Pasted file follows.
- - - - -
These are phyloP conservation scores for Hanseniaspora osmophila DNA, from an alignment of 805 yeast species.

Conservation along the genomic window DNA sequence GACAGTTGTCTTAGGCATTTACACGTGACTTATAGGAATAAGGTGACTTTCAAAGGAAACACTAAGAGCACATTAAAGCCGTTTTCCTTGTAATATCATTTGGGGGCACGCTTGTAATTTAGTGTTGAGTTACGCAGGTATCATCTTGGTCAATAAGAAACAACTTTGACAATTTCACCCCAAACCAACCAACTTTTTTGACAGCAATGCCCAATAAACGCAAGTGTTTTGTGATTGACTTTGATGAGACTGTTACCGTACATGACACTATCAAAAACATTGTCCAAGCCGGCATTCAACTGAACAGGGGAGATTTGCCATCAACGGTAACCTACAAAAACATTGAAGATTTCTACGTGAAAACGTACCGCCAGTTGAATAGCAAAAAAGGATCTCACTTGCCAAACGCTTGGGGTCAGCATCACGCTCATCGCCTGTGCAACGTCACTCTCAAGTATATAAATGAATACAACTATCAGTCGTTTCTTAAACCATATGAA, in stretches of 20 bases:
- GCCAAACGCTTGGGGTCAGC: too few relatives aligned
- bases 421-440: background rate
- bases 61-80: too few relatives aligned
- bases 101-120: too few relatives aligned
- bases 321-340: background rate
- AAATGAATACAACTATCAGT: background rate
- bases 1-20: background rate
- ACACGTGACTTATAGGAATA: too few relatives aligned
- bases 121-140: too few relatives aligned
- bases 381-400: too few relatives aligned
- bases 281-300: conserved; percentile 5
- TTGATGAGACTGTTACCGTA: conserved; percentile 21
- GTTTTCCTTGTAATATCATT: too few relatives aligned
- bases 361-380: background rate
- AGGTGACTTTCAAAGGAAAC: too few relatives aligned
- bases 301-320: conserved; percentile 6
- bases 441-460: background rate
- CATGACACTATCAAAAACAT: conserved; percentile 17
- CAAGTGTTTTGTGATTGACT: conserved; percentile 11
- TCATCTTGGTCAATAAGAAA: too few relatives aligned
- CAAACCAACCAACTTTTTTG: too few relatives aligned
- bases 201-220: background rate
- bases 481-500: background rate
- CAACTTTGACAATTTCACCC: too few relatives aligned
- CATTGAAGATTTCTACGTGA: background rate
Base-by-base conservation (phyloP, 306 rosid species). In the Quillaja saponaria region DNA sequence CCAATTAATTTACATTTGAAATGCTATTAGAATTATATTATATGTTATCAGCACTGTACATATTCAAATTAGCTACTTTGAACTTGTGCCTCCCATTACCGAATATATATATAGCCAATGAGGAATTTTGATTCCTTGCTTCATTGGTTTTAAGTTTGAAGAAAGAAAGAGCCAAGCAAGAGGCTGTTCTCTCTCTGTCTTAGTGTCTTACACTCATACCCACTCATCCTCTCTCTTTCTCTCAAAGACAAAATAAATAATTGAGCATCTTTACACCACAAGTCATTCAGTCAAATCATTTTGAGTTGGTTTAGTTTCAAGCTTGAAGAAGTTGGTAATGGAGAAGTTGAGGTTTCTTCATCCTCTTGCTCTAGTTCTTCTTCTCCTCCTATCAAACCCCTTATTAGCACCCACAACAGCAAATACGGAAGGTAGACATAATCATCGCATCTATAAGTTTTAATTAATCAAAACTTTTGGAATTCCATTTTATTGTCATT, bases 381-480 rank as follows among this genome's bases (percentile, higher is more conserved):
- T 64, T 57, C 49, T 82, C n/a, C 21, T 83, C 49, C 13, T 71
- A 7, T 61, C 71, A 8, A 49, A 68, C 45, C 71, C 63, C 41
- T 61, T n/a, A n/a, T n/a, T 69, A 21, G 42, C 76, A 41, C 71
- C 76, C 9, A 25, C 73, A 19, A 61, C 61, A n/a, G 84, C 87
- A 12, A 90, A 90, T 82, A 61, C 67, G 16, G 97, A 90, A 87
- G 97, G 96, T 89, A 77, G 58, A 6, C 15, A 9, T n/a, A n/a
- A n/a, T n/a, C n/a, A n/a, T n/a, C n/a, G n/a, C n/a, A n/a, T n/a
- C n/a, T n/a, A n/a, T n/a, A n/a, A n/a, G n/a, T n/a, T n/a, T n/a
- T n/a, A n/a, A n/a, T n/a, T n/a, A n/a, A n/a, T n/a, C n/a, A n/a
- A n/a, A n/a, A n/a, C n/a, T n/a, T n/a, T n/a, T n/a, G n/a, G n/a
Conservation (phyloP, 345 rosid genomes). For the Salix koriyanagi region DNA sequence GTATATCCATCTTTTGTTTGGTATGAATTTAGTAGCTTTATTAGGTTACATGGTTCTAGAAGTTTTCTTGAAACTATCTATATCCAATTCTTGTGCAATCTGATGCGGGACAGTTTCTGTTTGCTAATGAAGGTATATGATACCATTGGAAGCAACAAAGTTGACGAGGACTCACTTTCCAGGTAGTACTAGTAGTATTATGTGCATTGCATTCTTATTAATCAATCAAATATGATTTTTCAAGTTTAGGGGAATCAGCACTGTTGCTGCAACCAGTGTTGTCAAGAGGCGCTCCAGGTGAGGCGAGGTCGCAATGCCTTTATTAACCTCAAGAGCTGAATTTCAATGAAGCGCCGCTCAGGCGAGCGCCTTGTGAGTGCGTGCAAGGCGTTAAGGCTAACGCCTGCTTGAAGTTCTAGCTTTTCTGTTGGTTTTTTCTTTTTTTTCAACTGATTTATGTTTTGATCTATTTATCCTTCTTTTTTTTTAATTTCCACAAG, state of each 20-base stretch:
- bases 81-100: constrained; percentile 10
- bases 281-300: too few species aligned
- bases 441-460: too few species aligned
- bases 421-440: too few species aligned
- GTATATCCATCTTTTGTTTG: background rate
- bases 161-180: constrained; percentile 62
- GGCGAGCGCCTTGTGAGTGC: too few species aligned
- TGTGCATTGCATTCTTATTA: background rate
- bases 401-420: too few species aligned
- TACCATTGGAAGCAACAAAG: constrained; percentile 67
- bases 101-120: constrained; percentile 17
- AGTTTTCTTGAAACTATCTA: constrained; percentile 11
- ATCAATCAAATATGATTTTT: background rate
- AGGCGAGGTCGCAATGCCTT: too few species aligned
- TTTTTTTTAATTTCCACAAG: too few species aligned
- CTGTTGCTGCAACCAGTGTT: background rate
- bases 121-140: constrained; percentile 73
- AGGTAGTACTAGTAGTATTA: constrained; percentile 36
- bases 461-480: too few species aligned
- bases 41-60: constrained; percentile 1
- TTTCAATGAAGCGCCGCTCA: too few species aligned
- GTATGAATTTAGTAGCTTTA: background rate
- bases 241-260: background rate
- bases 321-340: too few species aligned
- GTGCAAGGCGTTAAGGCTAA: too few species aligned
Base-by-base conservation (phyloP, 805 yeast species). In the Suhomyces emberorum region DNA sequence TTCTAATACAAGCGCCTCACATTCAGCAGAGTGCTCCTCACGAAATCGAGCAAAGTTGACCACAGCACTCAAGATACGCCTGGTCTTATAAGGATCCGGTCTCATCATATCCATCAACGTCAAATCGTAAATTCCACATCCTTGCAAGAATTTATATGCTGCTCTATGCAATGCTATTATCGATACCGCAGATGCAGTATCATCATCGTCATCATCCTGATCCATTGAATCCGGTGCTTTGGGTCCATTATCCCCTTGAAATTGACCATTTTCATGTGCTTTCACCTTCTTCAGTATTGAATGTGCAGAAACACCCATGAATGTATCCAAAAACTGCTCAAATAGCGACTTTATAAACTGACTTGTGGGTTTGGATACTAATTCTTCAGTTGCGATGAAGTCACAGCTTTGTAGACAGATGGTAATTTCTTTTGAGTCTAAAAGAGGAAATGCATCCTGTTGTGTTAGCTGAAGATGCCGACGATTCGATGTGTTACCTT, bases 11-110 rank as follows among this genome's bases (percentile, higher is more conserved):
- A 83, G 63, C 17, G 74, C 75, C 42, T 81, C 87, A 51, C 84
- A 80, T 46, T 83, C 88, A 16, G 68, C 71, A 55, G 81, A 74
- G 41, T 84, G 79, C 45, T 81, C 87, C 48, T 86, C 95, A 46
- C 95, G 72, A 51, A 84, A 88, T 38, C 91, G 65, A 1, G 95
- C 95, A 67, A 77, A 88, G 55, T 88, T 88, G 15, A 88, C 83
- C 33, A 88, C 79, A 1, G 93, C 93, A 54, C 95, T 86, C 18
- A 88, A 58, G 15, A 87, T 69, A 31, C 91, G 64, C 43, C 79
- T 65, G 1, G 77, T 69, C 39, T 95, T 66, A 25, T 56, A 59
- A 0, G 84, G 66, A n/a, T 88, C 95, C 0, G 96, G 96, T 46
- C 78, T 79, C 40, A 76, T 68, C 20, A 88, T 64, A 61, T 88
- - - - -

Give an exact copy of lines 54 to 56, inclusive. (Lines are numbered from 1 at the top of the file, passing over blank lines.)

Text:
- TTTTTTTTAATTTCCACAAG: too few species aligned
- CTGTTGCTGCAACCAGTGTT: background rate
- bases 121-140: constrained; percentile 73